June 09, 2022 12:59
The total cost of the 33 missiles North Korea has fired so far this year amounts to somewhere between US$400 and 650 million. That would buy the impoverished country enough COVID vaccines for its entire population of some 25 million and nearly solve its food shortage this year.
The North has fired six long-range ballistic missiles, one medium-range Hwasong-12 missile, and 26 short-range missiles, including KN-23 Iskander missiles, since early this year.
The Korea Institute for Defense Analyses estimates the total cost of those missiles at between $400 and 650 million, including the cost for materials (50 to 80 percent), personnel cost (10 to 30 percent), and other expenses (10 to 20 percent).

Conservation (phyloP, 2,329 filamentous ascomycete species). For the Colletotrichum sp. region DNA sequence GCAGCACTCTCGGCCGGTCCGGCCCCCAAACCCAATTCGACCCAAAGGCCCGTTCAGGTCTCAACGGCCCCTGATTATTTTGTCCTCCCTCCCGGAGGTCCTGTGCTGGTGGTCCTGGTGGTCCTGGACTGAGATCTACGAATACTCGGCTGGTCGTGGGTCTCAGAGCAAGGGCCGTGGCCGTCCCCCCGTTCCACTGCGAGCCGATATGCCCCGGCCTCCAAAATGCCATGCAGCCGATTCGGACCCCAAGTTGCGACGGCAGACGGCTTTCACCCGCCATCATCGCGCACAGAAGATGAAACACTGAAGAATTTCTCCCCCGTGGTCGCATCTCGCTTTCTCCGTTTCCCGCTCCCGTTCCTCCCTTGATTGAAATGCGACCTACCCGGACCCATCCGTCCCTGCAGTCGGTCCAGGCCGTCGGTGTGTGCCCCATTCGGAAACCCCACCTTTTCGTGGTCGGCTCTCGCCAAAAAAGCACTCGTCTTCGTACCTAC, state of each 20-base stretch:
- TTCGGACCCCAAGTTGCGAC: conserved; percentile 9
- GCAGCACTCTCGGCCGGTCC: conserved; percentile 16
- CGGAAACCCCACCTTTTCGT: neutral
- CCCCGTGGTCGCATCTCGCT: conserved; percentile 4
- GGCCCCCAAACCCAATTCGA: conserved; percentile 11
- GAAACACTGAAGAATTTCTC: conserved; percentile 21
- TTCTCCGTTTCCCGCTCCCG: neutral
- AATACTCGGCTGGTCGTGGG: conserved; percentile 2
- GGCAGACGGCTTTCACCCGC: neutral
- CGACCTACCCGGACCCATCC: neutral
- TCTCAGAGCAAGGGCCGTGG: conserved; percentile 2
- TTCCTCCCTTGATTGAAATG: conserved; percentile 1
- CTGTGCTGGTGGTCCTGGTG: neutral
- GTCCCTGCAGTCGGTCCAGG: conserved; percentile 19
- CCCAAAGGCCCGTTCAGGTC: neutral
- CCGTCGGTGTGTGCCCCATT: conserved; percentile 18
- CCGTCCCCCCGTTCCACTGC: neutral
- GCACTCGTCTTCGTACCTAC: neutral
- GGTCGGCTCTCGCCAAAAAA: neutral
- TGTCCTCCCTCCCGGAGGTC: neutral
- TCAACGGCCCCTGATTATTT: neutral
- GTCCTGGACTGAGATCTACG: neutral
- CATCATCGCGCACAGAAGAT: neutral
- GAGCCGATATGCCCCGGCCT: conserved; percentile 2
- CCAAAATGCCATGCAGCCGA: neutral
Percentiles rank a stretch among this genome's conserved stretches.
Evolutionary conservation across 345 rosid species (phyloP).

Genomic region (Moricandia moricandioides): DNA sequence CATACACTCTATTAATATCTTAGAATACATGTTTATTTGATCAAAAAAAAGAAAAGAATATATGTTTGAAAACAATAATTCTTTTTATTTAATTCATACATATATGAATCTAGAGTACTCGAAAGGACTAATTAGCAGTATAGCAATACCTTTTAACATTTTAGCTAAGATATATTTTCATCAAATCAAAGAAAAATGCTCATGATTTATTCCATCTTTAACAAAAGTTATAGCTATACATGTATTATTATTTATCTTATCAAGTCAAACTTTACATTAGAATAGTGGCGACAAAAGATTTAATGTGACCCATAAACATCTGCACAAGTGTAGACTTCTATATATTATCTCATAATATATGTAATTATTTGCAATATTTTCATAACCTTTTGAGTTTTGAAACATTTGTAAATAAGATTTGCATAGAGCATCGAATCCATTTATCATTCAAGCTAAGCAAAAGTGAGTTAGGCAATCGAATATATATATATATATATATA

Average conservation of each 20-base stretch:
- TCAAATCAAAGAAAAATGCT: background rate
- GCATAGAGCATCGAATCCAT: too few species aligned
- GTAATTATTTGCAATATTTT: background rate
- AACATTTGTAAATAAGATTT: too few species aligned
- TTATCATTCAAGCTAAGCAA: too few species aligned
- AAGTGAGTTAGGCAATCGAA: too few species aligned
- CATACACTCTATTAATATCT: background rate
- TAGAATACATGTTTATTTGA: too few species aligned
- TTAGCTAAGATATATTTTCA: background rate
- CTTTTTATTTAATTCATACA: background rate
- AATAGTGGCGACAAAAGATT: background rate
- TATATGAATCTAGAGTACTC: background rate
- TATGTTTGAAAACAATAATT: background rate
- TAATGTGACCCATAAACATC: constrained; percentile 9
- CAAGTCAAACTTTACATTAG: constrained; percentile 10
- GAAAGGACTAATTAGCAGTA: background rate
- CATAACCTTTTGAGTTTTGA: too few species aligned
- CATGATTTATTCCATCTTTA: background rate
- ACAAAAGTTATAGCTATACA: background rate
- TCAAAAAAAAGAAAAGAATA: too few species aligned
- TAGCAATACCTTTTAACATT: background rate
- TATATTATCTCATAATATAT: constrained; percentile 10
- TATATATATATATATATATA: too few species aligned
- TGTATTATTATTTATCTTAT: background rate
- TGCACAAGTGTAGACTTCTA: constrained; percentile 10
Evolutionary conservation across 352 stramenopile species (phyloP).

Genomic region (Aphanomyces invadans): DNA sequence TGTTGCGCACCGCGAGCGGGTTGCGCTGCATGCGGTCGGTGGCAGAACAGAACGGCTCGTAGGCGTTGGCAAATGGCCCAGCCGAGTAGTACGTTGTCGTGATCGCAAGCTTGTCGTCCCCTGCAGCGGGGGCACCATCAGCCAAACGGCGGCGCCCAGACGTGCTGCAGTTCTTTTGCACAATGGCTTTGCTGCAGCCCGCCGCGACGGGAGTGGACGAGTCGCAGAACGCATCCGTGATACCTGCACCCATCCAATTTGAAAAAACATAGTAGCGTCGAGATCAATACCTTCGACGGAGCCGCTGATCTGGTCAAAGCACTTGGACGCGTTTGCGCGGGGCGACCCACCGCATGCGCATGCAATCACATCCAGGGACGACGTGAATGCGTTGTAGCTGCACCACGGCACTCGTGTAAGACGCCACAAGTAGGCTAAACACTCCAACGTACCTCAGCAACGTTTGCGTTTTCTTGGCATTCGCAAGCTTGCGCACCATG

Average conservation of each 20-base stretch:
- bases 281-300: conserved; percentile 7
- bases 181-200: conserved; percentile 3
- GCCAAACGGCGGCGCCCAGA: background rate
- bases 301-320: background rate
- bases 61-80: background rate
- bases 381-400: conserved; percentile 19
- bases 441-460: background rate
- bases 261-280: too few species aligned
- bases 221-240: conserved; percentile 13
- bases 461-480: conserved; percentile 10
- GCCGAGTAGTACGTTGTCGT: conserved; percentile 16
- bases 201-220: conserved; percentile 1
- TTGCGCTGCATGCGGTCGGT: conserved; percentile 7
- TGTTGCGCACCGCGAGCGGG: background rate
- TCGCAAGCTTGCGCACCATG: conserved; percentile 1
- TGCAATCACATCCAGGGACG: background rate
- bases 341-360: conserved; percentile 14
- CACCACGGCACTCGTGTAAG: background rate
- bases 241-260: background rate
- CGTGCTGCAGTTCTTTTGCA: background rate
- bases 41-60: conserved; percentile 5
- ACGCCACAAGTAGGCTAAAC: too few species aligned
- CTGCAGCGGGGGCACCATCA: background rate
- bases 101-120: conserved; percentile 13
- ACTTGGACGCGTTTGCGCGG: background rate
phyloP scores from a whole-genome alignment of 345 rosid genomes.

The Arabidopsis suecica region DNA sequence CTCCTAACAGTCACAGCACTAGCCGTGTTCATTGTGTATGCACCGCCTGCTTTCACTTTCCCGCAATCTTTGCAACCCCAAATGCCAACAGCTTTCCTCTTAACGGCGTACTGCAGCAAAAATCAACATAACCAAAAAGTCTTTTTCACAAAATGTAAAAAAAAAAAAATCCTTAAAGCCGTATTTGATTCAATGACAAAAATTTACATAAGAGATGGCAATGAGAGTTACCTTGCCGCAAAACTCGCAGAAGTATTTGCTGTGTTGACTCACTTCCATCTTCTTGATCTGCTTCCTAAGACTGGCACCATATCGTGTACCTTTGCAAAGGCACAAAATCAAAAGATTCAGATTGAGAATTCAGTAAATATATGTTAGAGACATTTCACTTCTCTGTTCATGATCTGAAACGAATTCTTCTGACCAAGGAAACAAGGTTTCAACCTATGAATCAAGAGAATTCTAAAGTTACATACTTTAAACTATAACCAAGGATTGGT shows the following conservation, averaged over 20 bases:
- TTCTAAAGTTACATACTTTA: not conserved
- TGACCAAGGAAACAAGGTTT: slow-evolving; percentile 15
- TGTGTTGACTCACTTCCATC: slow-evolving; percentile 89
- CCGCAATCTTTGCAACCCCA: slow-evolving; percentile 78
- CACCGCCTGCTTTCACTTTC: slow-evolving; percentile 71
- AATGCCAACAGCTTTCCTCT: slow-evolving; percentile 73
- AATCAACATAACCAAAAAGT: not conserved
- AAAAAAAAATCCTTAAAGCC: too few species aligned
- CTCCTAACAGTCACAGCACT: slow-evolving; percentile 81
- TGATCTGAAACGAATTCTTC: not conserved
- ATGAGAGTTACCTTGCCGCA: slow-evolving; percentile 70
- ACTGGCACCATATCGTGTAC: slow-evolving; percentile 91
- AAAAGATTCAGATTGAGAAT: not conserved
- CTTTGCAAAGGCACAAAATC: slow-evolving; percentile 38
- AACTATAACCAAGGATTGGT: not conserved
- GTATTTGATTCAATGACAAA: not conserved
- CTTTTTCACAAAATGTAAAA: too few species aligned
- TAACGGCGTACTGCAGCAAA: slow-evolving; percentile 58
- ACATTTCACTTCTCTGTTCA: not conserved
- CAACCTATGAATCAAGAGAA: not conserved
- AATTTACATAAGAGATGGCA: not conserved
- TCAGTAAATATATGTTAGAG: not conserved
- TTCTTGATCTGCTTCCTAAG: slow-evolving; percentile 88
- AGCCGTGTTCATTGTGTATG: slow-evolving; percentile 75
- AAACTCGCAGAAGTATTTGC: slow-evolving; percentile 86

The cost of firing each long-range ballistic missile is estimated at between W25 and 37.5 billion, each medium-range missile at between W12.5 and 37.5 billion, and each short-range missile at between W3.8 and 6.3 billion (US$1=W1,257).
The North seems to be focusing on testing new missiles it has developed since 2017. Each Scud or Rodong missile, the older mainstays of the North, cost somewhere between W1 and 2 billion.
With that money the North Korean regime could buy up to 32.5 million doses of Pfizer vaccines for the entire North Korean population. The amount is also equal to the cost of buying 510,000 to 840,000 tons of rice at Pyongyang market prices, which could almost make up for its shortage of 860,000 tons of rice this year.
"This shows that the regime's wrongful policy is responsible for North Korean people’s poor health and poverty," People Power Party lawmaker Shin Won-sik of the National Assembly's Defense Committee said. "It's wrong to think we should give unconditional assistance to the North."
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